Reading for Fun, Reading to Learn
December 05, 2013
Reading comes easily now. It is second nature, and as adults, we pick and choose what we read throughout the day–the newspaper, the return address of some mail, signs, books, and products well-placed in a scene of your favorite movie. The process of seeing words, comprehending their meaning not only in the groups of letters we call words but the order of those words forming sentences, and gaining a whole understanding of whatever material it is that we’re reading doesn’t pose much of a challenge nowadays.
And so it’s easy to forget that there was one point that I too had to learn how to go about this whole thing called reading. Getting a kid excited to pick up a book and start reading is an amazing moment; I know that the more they enjoy the experience of reading, the more often they will come back to reading.
It was only until I found the genre of Science Fiction that I discovered reading to be an awesome activity–though I do read more than just sci-fi now. Kids are just as varied as adults in their reading predilections. So, don’t hesitate to explore many different genres and types of books.
Here are a few books that may spark your child’s imagination:
- For the young reader of fantasy, you may try Tell Me a Dragon or Me and My Dragon.
- For a more serious reader try Little Owl Lost.
- For the sports fan Game Day or a title by Mary Shaw.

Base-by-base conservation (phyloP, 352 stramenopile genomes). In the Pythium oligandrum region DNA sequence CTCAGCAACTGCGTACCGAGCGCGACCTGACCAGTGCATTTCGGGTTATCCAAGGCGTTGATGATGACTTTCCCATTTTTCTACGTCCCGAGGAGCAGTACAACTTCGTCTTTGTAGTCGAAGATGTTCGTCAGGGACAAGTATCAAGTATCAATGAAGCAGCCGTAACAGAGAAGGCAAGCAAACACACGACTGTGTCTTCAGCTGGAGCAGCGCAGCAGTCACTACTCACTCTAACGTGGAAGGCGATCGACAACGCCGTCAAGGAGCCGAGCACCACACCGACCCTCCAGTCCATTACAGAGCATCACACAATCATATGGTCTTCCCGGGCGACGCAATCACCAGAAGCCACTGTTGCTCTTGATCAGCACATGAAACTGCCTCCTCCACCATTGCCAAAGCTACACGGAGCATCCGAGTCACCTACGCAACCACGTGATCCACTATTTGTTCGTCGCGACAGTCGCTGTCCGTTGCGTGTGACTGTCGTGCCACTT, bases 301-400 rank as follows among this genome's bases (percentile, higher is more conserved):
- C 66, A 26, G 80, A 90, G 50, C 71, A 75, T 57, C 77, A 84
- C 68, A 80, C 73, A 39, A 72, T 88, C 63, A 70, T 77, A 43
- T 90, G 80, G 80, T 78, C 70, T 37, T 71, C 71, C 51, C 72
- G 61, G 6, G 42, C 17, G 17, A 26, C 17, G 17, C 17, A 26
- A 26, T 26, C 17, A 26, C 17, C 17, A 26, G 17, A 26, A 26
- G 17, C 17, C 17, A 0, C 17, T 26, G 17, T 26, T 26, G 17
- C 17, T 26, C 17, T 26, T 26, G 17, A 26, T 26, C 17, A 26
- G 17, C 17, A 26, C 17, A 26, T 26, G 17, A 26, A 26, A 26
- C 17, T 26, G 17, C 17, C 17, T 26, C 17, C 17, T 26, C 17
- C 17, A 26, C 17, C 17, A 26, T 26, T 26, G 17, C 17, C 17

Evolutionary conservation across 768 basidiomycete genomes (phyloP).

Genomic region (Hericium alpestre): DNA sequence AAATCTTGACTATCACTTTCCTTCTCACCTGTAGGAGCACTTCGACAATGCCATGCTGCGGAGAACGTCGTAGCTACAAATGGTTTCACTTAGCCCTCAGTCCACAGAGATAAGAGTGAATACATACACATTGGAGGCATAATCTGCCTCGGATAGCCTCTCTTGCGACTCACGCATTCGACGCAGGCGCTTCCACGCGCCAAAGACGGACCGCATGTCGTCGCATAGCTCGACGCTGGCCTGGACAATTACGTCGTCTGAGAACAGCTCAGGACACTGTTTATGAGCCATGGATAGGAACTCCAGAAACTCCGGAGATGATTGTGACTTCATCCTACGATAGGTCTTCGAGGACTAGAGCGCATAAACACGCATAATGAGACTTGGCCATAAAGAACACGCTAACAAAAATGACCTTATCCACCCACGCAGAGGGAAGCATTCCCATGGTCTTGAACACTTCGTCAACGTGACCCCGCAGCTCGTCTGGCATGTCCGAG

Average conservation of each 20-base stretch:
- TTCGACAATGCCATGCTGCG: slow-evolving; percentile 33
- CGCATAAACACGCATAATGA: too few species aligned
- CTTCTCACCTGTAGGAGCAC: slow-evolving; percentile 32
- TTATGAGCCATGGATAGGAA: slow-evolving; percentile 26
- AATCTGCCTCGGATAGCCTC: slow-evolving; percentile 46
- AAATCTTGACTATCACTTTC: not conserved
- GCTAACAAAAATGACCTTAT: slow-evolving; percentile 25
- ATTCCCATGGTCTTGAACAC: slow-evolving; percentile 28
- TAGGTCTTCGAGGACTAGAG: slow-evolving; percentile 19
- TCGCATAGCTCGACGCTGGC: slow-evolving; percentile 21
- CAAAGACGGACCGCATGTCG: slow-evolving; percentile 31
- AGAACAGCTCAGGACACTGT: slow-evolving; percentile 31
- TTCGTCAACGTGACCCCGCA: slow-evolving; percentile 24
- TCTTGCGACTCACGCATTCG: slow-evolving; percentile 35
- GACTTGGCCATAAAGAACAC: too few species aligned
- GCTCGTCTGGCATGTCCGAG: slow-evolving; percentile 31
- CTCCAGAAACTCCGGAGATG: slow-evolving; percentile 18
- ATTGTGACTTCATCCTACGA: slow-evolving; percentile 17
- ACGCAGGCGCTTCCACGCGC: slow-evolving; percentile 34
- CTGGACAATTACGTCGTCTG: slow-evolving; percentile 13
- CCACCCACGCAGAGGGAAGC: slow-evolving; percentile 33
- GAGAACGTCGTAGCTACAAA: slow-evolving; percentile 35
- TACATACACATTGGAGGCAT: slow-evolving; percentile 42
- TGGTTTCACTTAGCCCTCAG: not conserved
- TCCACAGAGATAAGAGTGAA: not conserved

Once you find that super-fun book to read to or with your child, you may try acting it out or making a game out of the story.
If the book says jump, why not actually jump? I got that idea from Jump!
Music and singing also make reading time fun. Longer stories are sometimes best broken up into a few parts, with some dancing and singing mixed in between. You might try downloading some new kid's tunes from Freegal! They have a lot of great music, even some of the older tunes updated for the 2010s. The music doesn’t have to match the story, either. Anything to make reading fun is good.
And while you’re reading a story, try tracing a large bold letter in the text and talk about it. Not only are you helping your child understand that there are these things called letters and that they combine to make words and those to make sentences. But, they are also learning that letters have very specific shapes.
And lastly, it’s okay for you to have fun too while you help your child gain their literacy skills. It’s supposed to be.
Woodneath Library Center